May 14, 2015 --
Hearing the word snake sends some people into a state of panic.
At least 20 percent of the U.S. population suffers from some degree of snake fear, according to the National Wildlife Federation.
Julie Robbins, natural resource manager, Marine Corps Logistics Base Albany, wants to help curb that fear by educating the base community about the different types of snakes in Georgia and aboard the base.
“There are 41 snake species in Georgia and a majority of those snakes are nonvenomous and harmless,” Robbins said. “The most common snakes found on the installation are the rat snake, black racer and Eastern hognose snake, which are nonvenomous.”
There are six kinds of venomous snakes found in Southwest Georgia including Eastern diamondback rattlesnake, timber rattlesnake, pygmy rattlesnake, copperhead and water moccasin, better known as cottonmouth.
Of these, the Eastern diamondback rattlesnake and the water moccasin have been documented on base, Robbins said.
Robbins described the physical differences between venomous and nonvenomous snakes.
“In general, venomous snakes have distinctive triangular-shaped heads as a result of the venom glands found in the mouth,” she said. “Additionally, venomous snakes have ‘cat-like’ pupils compared to the round pupils of nonvenomous snakes. The one exception is the venomous coral snake which is brightly patterned with alternating red, yellow and black segments in that order. Coral snakes are unlikely to be encountered on the installation.”
Robbins stressed that snakes should be left alone.
“Most snakes, even those that are venomous, are normally not aggressive unless provoked,” Robbins said. “The best thing to do it to walk away and don’t mess with them.”
“Please do not harm or kill snakes particularly those encountered away from homes or work spaces,” she said. “Many species of snakes attempt to bluff or mimic venomous snakes by striking, rapidly vibrating their tails, opening their mouths and/or flaring their throats. If handled, some species will also bite vigorously or expel a foul smelling, musky odor.”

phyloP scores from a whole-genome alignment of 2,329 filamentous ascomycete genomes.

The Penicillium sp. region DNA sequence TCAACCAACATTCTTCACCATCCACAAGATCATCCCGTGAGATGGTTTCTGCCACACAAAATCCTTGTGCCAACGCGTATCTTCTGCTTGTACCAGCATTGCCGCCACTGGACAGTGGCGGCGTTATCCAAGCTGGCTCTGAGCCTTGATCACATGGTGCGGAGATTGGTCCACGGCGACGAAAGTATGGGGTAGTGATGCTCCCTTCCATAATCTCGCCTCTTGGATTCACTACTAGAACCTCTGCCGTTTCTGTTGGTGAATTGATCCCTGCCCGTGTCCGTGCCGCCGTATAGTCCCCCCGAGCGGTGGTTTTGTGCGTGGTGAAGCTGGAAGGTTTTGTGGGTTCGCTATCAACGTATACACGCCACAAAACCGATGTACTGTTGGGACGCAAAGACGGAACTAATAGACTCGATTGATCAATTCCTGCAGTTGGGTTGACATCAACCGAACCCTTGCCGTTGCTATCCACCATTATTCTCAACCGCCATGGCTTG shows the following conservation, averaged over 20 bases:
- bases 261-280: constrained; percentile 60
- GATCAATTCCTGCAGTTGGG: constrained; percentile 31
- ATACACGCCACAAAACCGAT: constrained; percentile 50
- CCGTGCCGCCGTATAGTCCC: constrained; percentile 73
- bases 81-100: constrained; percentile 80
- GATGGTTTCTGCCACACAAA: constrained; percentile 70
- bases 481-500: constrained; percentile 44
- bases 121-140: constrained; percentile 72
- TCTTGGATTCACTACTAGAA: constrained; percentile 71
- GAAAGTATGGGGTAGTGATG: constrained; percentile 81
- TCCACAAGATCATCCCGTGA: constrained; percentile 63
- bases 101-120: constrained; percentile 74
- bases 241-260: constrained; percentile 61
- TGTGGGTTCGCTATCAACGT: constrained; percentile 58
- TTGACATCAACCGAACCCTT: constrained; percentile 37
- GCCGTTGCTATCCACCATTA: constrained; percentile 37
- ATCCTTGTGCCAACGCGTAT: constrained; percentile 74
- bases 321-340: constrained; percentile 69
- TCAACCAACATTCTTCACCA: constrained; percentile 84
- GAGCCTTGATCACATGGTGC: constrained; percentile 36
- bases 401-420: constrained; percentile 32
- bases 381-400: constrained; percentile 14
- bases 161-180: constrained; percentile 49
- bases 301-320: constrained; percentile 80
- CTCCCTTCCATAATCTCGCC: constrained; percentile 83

Robbins added, “Approximately half of all bites occur when individuals attempt to capture, harass or kill a snake.”
Although some individuals say a good snake is a dead snake, they do play an important part of the ecosystem in Georgia, Robbins said. “Snakes are predators of small mammals such as mice, and themselves serve as prey for raptors, larger mammals and other animals. Without predators such as snakes keeping populations in check, mice and other rodents can reach densities that cause damage to crops and structures such as homes.”
Snake Tips: (Information from MCLB Albany Natural Resources Snake Encounters brochure)
# Be careful working around brush piles or other debris. Use a rake or long-handled tool to move brush, debris or other materials before picking it up.
# Snakes prey on small animals including mice, rats, lizards and frogs. Removing habitat for these animals (eliminating brush piles, wood piles, sources of food, etc.) will help reduce unwelcome encounters with snakes.
# Wear snake chaps or tall leather boots when walking in thick vegetation.
# Products that claim to keep snakes at a distance should be viewed with skepticism. These products are not generally effective outdoors.
# Seek medical attention immediately if you are bitten by any venomous or unknown snake. Do not and attempt to draw out the venom. If possible, collect the snake or provide a description of the animal to medical staff.
If a snake needs to be removed, call Natural Resources at 229-639-9946 or the game warden at 229-809-2495.